Salt Lake City looks to boost its stock of micro-apartments

Salt Lake City planners are proposing a new ordinance they hope will lead to the creation of new micro-apartments with shared amenities that could help provide needed housing to people who can’t afford longer-term rentals.

Single-room occupancy (SRO) apartments have been part of the homelessness conversation in Utah for years. The city lost about 50 SRO units when it bought and demolished the Regis and Cambridge hotels near 250 S. State St.

Advocates believe paving the way for more of the small units by allowing them in certain zones across the city could quickly add to the stock of low- and very-low income apartment units.

The city is looking to clarify the ordinance around single-room occupancy units (SROs), and expand the list of zone types where apartments could be developed and rented on a weekly or monthly basis. That change is targeted to generate housing for people who can’t afford a month’s rent.

The Salt Lake City Council is preparing to vote on the proposed ordinance at its May 7 meeting with public comment scheduled for April 23. Among the requirements developers and building owners would have to follow:

  • Apartments would need to be a minimum of 100 square feet for a single person or 120 square feet for two.
  • Units could have either a private bathroom or kitchen, but not both. They could also have neither amenity.
  • SROs could house 1-2 tenants each on either a weekly or a monthly basis.
  • Developments would require fewer parking spaces per unit than other similar developments.

The ordinance would require developments to have a manager present on site around the clock, and shared amenities would have to be monitored with security cameras. 

“If we have to put in our ordinance how you should manage this property, that’s a lot for us to regulate,” new councilwoman Ana Valdemoros, who represents downtown.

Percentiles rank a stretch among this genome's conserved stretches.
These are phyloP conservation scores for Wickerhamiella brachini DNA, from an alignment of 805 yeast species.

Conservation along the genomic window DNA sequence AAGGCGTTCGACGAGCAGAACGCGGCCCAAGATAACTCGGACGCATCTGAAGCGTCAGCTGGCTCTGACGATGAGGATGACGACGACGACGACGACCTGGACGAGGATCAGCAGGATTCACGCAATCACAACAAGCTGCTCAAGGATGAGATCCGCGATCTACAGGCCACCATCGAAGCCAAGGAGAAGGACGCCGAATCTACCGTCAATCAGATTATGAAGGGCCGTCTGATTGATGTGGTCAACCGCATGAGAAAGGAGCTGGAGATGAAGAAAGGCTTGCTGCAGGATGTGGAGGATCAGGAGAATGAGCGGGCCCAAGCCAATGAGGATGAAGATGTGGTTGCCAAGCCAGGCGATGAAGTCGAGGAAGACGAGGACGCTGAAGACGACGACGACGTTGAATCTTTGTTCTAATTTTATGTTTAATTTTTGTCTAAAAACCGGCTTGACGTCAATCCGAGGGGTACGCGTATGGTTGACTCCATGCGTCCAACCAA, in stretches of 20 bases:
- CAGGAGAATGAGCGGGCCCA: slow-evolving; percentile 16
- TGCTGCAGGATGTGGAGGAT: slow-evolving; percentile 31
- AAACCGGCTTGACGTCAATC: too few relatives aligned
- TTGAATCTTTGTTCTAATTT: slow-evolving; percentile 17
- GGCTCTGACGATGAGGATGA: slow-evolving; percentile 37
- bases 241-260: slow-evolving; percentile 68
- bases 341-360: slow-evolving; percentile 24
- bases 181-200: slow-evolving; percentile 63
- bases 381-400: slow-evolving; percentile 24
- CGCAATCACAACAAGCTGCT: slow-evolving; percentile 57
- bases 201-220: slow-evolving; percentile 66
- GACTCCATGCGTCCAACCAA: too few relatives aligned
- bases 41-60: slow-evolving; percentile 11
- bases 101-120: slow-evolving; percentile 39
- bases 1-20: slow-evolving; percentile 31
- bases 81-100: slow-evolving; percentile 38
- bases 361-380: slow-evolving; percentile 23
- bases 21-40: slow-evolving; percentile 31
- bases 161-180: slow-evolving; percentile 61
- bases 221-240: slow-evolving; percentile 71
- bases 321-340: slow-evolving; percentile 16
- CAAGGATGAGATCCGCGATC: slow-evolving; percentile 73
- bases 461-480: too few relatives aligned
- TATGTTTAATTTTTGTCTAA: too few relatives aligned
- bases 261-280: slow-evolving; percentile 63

The Rio Grande Hotel on downtown’s west side is the only existing SRO development in the city today, though the former Capitol Motel (now Capitol Homes) near 1700 South State St. has been managed in a similar fashion since last year.

In picking the zones shown in color on the map, the city said it was trying to drive SRO development toward areas that were more bike and pedestrian friendly and near transit. The dwellings would need half a parking space per unit, compared with two parking spaces Salt Lake City requires for multi-family developments with two bedrooms or more.

SROs would largely be permitted west of 700 East, and even primarily west of State Street. District 6, which includes the East Bench and Yalecrest, would be devoid of any areas where SROs would be permitted under the proposed ordinance.

The city is looking to allow them largely where commercial, downtown and high-density uses already exist. It would not allow them in community business zones like 9th and 9th.

The placement serves as a reminder of when the City Council considered blocking accessory dwelling units from being built on the East Bench and in the Avenues before backing out and allowing them citywide. SROs would be almost entirely blocked from those affluent neighborhoods under the proposed ordinance.

Here are the changes neighborhoods could see under the proposed ordinance.

District 1 (Rose Park, Fairpark)

SROs would be clustered primarily around North Temple from 900 West to 2200 West.

District 2 (Glendale, Poplar Grove)

SROs would be allowed on north/south corridors along I-15, Redwood Road and 5600 West, as well as along 2100 South.

District 3 (Avenues, Capitol Hill and Marmalade)

Sections of the Marmalade neighborhood west of 300 West would allow SROs, while all of Capitol Hill and all but one parcel of land in the Avenues wouldn’t offer the permission.

District 4 (Downtown SLC)

Much of the city’s urban core would allow the development of SROs.

District 5 (Liberty Wells, Central 9th, Ballpark, 9th and 9th)

SROs would be available largely west of State Street. The 9th and 9th neighborhood, which is largely zoned Commercial Business, wouldn’t allow SROs. Several notorious motels along State and Main streets could be converted to SROs, as has already happened on a temporary basis at the Capitol Motel.

District 6 (East Bench, Yalecrest)

SROs wouldn’t be permitted in this East Bench district.

District 7 (Sugar House)

Sugar House would allow SROs primarily running east/west along 2100 South, as well as on either side of Highland Drive between 2100 South and I-80.

Posted by Taylor Anderson

Taylor Anderson grew up near Chicago and made his way West to study journalism at the University of Montana. He's been a staff writer for the Chicago Tribune, Bend Bulletin and Salt Lake Tribune. A move from Portland, Oregon, to Salt Lake City opened his eyes to the importance of good urban design for building strong neighborhoods. He lives on the border of the Liberty Wells and Ballpark neighborhoods.